"I consider myself really, really lucky to have been able to work in work that I love." From lawyer and Juvenile Court Master to presiding over the Family Drug and Mental Health Courts, Judge Deborah Schumacher is retired now, but definitely made an impact in Northern Nevada, both on and off the bench. "Nevada has actually been extremely good to me."

Married to her husband for more than 30 years, the Notre Dame Law School grad started at the McDonald Carano Wilson Law Firm in Reno; she was the second woman named Partner. At the time, she also worked part-time as court master, "then ultimately appointed by Governor (Bob) Miller when Department 5 became open," she recalls. Judge Schumacher was appointed to the Family Division of the Second Judicial Court Bench. It proved to be an opportunity to advocate for children, which she longed to have. "My eldest daughter is adopted and I became really interested in that whole process."
Never anticipating she could get pregnant, and after adopting, the judge was pleasantly surprised it happened not once, but twice. The mother of three now also has a precious granddaughter. "She's perfectly content with a sketch pad and markers and is a little distressed that not every picture hangs at our house,” the judge laughs.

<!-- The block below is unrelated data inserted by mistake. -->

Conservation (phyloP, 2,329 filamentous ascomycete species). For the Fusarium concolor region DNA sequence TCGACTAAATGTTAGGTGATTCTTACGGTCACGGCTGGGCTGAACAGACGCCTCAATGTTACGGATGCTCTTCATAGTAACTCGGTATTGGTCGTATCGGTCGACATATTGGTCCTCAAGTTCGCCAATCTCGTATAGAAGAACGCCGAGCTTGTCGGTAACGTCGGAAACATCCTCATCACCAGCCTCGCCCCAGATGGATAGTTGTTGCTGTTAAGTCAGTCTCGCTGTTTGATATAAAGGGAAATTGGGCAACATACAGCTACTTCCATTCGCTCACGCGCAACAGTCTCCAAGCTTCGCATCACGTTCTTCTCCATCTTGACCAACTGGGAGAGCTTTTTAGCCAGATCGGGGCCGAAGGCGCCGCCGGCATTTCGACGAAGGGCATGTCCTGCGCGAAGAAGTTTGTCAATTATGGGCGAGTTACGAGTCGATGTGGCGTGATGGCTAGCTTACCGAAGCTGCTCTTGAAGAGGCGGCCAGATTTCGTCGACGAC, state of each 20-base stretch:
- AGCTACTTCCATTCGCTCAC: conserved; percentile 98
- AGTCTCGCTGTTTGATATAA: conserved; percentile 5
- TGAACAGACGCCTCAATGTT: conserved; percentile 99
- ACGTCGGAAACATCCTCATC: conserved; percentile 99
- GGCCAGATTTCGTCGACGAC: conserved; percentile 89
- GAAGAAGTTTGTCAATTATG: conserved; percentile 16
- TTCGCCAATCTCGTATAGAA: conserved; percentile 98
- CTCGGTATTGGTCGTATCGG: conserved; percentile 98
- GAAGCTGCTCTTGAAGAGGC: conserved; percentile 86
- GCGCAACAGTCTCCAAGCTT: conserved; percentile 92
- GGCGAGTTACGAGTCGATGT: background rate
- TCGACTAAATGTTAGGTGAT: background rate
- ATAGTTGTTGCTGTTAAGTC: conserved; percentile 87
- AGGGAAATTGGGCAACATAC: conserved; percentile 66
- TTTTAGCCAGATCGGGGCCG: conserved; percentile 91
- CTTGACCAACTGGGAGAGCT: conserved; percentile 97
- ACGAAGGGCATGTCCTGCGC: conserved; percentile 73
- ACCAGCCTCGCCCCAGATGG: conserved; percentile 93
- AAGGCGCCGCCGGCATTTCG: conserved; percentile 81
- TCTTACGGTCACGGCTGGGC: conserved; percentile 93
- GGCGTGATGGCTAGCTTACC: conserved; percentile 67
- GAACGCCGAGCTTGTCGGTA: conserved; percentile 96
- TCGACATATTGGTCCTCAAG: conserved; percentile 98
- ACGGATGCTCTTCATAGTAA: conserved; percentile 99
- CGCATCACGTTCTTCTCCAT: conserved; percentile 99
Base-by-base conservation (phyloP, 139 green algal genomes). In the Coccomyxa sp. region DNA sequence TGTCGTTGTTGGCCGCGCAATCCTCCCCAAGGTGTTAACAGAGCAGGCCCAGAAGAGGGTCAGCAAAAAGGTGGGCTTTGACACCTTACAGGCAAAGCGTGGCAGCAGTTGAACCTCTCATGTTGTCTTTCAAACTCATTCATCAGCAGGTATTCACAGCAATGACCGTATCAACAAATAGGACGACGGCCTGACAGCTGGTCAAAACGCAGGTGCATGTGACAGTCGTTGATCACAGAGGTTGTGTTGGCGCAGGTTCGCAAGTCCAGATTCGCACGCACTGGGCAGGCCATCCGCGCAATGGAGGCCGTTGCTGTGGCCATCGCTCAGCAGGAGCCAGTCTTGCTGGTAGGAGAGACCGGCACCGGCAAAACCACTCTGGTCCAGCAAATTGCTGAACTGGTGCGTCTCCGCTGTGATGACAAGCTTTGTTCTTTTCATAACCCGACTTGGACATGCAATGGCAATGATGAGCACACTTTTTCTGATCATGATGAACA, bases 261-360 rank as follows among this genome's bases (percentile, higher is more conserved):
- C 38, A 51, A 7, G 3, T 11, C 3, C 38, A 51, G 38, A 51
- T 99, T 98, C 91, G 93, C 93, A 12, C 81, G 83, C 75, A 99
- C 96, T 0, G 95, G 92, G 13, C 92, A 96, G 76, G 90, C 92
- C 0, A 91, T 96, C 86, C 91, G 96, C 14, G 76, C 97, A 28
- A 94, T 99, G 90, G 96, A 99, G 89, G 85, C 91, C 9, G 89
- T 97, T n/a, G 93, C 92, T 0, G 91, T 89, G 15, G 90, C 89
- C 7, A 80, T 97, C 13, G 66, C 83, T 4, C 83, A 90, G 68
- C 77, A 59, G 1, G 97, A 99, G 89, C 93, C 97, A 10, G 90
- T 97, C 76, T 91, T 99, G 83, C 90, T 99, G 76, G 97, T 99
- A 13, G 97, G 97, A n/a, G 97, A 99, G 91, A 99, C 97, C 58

The judge spent most of her judicial career working with foster children. Her proudest accomplishment was her work as Lead Judge of the Model Court Project, which is a nationwide effort to improve court handling of foster children's cases. The judge found the most pleasure on National Adoption Day when thousands of kids were united with permanent families in courts around the country. During her last event as sitting judge, she was presented with a personalized star and quilt - just like the children. But equally special is a picture she treasures; snapped during a conversation she had with a young girl in her courtroom. "I come down and greet every one of the children on adoption day, but this particular picture was snapped when this little girl was actually thanking me for helping her have a permanent family."

Judge Schumacher is also honored to have been appointed by Senator Harry Reid to the Federal Coordinating Council on Juvenile Justice and Delinquency Prevention. The committee meets quarterly in Washington, D.C. and until recently was chaired by Attorney General Eric Holder. "Nine of us to be a sounding board. The sounding board to say that doesn't work in the real world and here's why."

Although she retired in January, the senior judge still serves in specialty courts. It is a way of giving back to a community, she says, that served her well. "It's a powerful role. It has been. And I'm grateful to have been able to do it." The Northern Nevada Women Lawyer's Association named Judge Schumacher the 2015 Lawyer of the Year. Next week she will also be inducted into the Nevada Women's Fund Hall of Fame. Judge Schumacher will receive this honor at the annual Salute to Women of Achievement event, May 28 from 11:30 a.m. to 1:30 p.m. at the JA Nugget in Sparks.